"You can tell what popular culture Americans have been exposed to by what foods they ask for in the shop," says Nick Spencer of Spencer's Jolly Posh Foods, 3755 N. Southport. "If they've seen Wallace and Gromit, they want Wensleydale. If they watch Doctor Who, they ask for Jammie Dodgers." I've just introduced him to another one: my kids play the computer game Minecraft (think Legos on a screen) and watch a series of Minecraft vidcasts from the UK, the commentary on which introduced them to Jaffa Cakes, a brand of thin little sponge cakes smeared with orange jam and covered with chocolate. He has them right on the shelf opposite us (though Jammie Dodgers are either out of stock or possibly in another dimension just at the moment).
The finest in English junk food is probably what Spencer's Jolly Posh Foods was known for in its previous location just around the corner on Irving Park. But the move to a bigger, sunnier space makes it immediately clear that there's a full British-food invasion going on here that goes well beyond biscuits and crisps. The new space has a full kitchen and a couple of long tables, and as of tomorrow it will start serving lunch and tea service, with dinner to start in July.
That brings Londoner Spencer to where he meant to start with his business: making and serving artisanal versions of the foods he was homesick for when he first moved to New York a few years ago. He'd wangled a transfer out of his bosses at Ernst & Young in order to be at least on the same continent as a Chicago woman he'd dated long distance for about three years. (They're now married.)
Trying to find familiar English foods in New York acquainted him with the state of imports from the UK, and in Chicago he decided to start making artisanal versions of meats such as bangers (sausages) and English bacon (which comes from the loin and the belly together, versus American bacon, which is usually all belly). Knowing the American affection for a sort of mythical English tweeness—"British cooking has a bad reputation among Americans, but they quite like England and Ireland," he says—he gave it a tongue-in-cheek name that could have come out of Harry Potter, and fulfills the requirement for quaintness. (The PR invite for an event last week said, "We'd be chuffed if you made it!")
Of his early naivete about the business Spencer says, "I figured, you make a product, you get it into Jewel and all the shops, and by the end of the year you're a millionaire, that's the plan, isn't it?" Instead he put in long hours handing out samples of his meats to shoppers at farmers' markets and serving the meats on sandwiches. The business did grow, slowly, and he opened a shop in 2012, filling it out with other imported items from Britain and Ireland. He added a small cafe on the side a year later.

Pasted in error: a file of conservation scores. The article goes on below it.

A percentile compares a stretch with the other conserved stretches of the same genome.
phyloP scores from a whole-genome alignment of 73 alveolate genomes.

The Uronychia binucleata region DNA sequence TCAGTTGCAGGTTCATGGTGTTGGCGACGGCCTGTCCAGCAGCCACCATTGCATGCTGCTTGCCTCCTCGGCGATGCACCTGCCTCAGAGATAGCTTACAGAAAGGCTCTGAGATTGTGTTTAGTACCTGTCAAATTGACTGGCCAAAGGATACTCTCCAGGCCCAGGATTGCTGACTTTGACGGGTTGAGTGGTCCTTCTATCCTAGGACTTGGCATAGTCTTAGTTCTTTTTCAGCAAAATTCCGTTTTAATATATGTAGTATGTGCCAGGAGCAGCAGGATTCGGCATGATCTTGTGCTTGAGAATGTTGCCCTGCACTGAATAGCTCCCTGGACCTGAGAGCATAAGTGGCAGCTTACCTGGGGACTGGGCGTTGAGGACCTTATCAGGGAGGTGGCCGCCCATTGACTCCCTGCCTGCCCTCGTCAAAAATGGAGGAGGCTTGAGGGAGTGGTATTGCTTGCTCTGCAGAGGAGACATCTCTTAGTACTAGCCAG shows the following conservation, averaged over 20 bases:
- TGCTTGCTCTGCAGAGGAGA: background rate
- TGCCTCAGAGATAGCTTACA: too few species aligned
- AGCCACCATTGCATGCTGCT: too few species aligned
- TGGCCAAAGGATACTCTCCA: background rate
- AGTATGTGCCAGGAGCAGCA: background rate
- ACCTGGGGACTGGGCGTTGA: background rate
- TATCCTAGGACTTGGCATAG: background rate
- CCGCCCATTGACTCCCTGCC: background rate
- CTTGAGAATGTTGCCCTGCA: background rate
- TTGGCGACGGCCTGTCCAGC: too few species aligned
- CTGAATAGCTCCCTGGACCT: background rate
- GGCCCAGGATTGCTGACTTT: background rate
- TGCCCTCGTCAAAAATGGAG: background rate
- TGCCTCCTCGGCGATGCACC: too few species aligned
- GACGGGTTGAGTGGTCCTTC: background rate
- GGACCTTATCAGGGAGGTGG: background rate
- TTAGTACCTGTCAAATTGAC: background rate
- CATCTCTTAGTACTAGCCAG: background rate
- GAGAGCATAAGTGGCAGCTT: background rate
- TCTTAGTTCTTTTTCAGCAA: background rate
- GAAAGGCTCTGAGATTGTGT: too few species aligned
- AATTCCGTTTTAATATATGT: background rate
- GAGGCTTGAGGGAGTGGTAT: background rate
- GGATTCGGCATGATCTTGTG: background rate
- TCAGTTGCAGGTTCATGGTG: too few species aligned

But there was a bit of a philosophical disconnect between the artisanal meats he was making himself and the mass-market processed foods he was able to get from the UK. Now he makes a point of showing off some smaller, more artisanal brands he's added to his shelves recently, like a line of crisps started by an East Anglian farmer who found himself with more potatoes than he could sell, and which come in never-in-America flavors like "pork sausage and English mustard."
His artisanal aspirations will come full circle at the new cafe, which will serve house-made breakfast items like scones with imported clotted cream and strawberry jam, and at lunch what he calls, doffing the part of the English gentlemen teaching manners to Americans, "civilised sandwiches." (It's hard not to crack up at his cheeky overuse of tourism cliches, with salads named for Wimbledon and Hadrian's Wall.)
But the star attraction, perfectly attuned to the stroller mom population along Southport, will be afternoon tea service, priced at $19 per person for two people. That's something you can get at a few downtown hotels (where it tends to run from $25 to $40 per person), but it generally requires customers and the waitstaff to dress the part. Jolly Posh's tea is more casual, but includes a proper assortment of finger sandwiches (such as roast ham with Ballymaloe tomato relish) and pastries, from the scones to sticky toffee pudding.
And there's one other essential part of British culture that will come into play as dinner service begins: Spencer went through the process of getting two separate liquor licenses, one to be able to sell imported artisanal British beers, as well as French wines as packaged goods, and another to serve them at dinner. "We're trying to marry the various components of what we've done before," he says. "We started as an artisanal meat business, and then we started importing a whole load of staples of British food. And then we were, OK, why don't we team with the local specialty suppliers back home and get more artisanal foods? Then we launched the cafe for a year, and finally, let's move to a location with a full, working, bigger, badder kitchen and the ability to serve beer and French wine, plus some bespoke spirits from the UK and Ireland. That's been our journey."Spencer's Jolly Posh, 3755 N. Southport, 872-802-3840, jollyposh.com